- Despite feeling strapped for cash, U.S. retail spending is up, and mall traffic has increased, according to the Kearney Consumer Institute’s Q3 report, released in August.
- Buying clothes and shoes has emotional value to consumers, who categorize fashion spending differently than brands do, per the report. Clothes and shoes are classified as “apparel” for companies, but designated as “shopping” — a more experiential word — in the customer mindset.
- Consumers make financial decisions based on their total spend rather than individual product prices, and they will “make justifications and trade-offs across the wallet,” according to the report.
The report, titled “Money, That’s What I Want, Rethinking the Consumer Wallet,” outlines the challenges of categorization when it comes to consumer spending, and details why the categories and choices within them are complicated.
Four main spending motives are identified in the report. “Essentials,” is defined as something consumers see as necessary or functional; “value” purchases refer to investments in quality or products that work hard and have “potential future value”; “pleasure” shopping is fun, and seen as “retail therapy” or as a reward or a treat; and “expression” buying means a purchase that communicates ego, style, and a person’s values.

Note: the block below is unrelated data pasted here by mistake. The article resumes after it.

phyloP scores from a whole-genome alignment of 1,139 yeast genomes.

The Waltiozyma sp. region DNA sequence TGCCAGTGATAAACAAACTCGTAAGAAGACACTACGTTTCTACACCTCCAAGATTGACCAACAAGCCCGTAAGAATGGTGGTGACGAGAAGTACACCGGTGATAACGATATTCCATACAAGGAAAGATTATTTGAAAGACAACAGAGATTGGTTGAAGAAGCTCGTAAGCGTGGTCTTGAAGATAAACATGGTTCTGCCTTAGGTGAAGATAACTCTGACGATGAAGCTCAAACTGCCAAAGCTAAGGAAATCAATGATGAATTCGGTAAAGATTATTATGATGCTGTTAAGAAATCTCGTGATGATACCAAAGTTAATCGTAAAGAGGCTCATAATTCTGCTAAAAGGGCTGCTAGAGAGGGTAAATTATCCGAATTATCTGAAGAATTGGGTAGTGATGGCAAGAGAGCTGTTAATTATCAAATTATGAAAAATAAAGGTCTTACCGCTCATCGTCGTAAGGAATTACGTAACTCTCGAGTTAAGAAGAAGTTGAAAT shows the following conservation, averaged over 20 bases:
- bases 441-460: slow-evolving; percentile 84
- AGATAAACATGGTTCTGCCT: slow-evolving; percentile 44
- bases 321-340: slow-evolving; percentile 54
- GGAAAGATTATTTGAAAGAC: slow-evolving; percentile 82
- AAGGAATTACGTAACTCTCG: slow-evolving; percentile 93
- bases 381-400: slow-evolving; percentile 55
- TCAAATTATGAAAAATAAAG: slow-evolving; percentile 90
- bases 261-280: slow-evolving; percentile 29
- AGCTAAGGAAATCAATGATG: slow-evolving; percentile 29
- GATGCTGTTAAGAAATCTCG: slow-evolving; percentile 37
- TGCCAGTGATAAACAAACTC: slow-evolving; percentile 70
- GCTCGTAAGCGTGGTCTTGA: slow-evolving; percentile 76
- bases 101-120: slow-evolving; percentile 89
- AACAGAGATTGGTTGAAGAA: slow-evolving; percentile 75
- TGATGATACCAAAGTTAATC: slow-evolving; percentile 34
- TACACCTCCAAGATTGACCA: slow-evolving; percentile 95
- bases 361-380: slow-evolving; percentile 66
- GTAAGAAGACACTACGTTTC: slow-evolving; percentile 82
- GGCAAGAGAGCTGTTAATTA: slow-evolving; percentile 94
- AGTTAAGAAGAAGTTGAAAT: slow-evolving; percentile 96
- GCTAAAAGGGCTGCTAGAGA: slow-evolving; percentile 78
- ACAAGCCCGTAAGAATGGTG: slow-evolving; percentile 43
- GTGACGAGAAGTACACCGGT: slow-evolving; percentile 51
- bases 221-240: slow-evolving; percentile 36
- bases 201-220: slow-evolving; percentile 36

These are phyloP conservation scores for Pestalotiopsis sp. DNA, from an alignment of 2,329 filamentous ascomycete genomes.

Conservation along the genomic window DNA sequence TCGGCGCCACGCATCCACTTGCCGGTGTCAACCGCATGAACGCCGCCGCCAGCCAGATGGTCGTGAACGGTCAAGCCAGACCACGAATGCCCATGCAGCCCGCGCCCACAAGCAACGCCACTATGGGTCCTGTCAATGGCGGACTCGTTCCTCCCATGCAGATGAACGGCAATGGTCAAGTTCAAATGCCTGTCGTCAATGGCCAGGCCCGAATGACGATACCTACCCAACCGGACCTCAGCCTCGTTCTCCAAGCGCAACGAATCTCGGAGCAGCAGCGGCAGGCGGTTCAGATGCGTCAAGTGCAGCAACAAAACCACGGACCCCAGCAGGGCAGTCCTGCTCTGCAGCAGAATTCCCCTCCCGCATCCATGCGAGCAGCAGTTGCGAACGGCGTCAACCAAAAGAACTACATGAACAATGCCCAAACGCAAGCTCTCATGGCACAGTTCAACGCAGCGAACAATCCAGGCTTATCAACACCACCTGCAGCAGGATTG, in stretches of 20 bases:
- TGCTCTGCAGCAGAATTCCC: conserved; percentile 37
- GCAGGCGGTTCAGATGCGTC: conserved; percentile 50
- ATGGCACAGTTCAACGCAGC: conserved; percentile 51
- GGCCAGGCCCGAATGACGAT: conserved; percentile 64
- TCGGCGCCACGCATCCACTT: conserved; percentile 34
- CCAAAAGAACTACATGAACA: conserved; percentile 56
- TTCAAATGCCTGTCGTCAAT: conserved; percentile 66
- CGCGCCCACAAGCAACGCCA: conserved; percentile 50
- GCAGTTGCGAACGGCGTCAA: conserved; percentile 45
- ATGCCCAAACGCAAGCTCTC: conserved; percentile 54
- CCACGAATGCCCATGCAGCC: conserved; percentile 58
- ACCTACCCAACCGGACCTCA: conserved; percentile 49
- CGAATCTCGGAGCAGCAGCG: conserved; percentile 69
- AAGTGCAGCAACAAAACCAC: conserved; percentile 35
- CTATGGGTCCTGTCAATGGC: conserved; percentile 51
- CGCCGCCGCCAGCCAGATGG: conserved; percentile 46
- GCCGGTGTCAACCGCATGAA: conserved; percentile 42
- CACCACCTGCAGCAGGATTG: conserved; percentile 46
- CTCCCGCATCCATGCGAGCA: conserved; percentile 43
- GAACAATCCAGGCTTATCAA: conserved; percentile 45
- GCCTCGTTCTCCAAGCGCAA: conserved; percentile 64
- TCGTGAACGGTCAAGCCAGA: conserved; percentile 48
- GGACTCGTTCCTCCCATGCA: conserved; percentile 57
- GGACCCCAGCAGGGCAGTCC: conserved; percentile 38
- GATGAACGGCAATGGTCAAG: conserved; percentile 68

Products within each category have different advantages for brands. For example, “consumers are less price-sensitive” to products in the value category, but those products will need to “work hard for the consumer and deliver on quality.” On the other hand, products within the “pleasure” category may hit consumers’ impulse-spending buttons, but may be the easiest for consumers to eliminate. Meanwhile, “expression” products garner the strongest brand loyalty, but are also at risk of being copied or duplicated in the market.
Fashion companies should determine how consumers categorize their brand, and determine risks and motives accordingly, according to the report. The categories companies use are often artificial, and are intended to fit business structure rather than consumer shopping behavior.
However, brands that understand these categories may, in the long term, be able to determine alternate spending patterns and possibilities within similar category motives and predict where spending will shift and how to combat that ahead of time.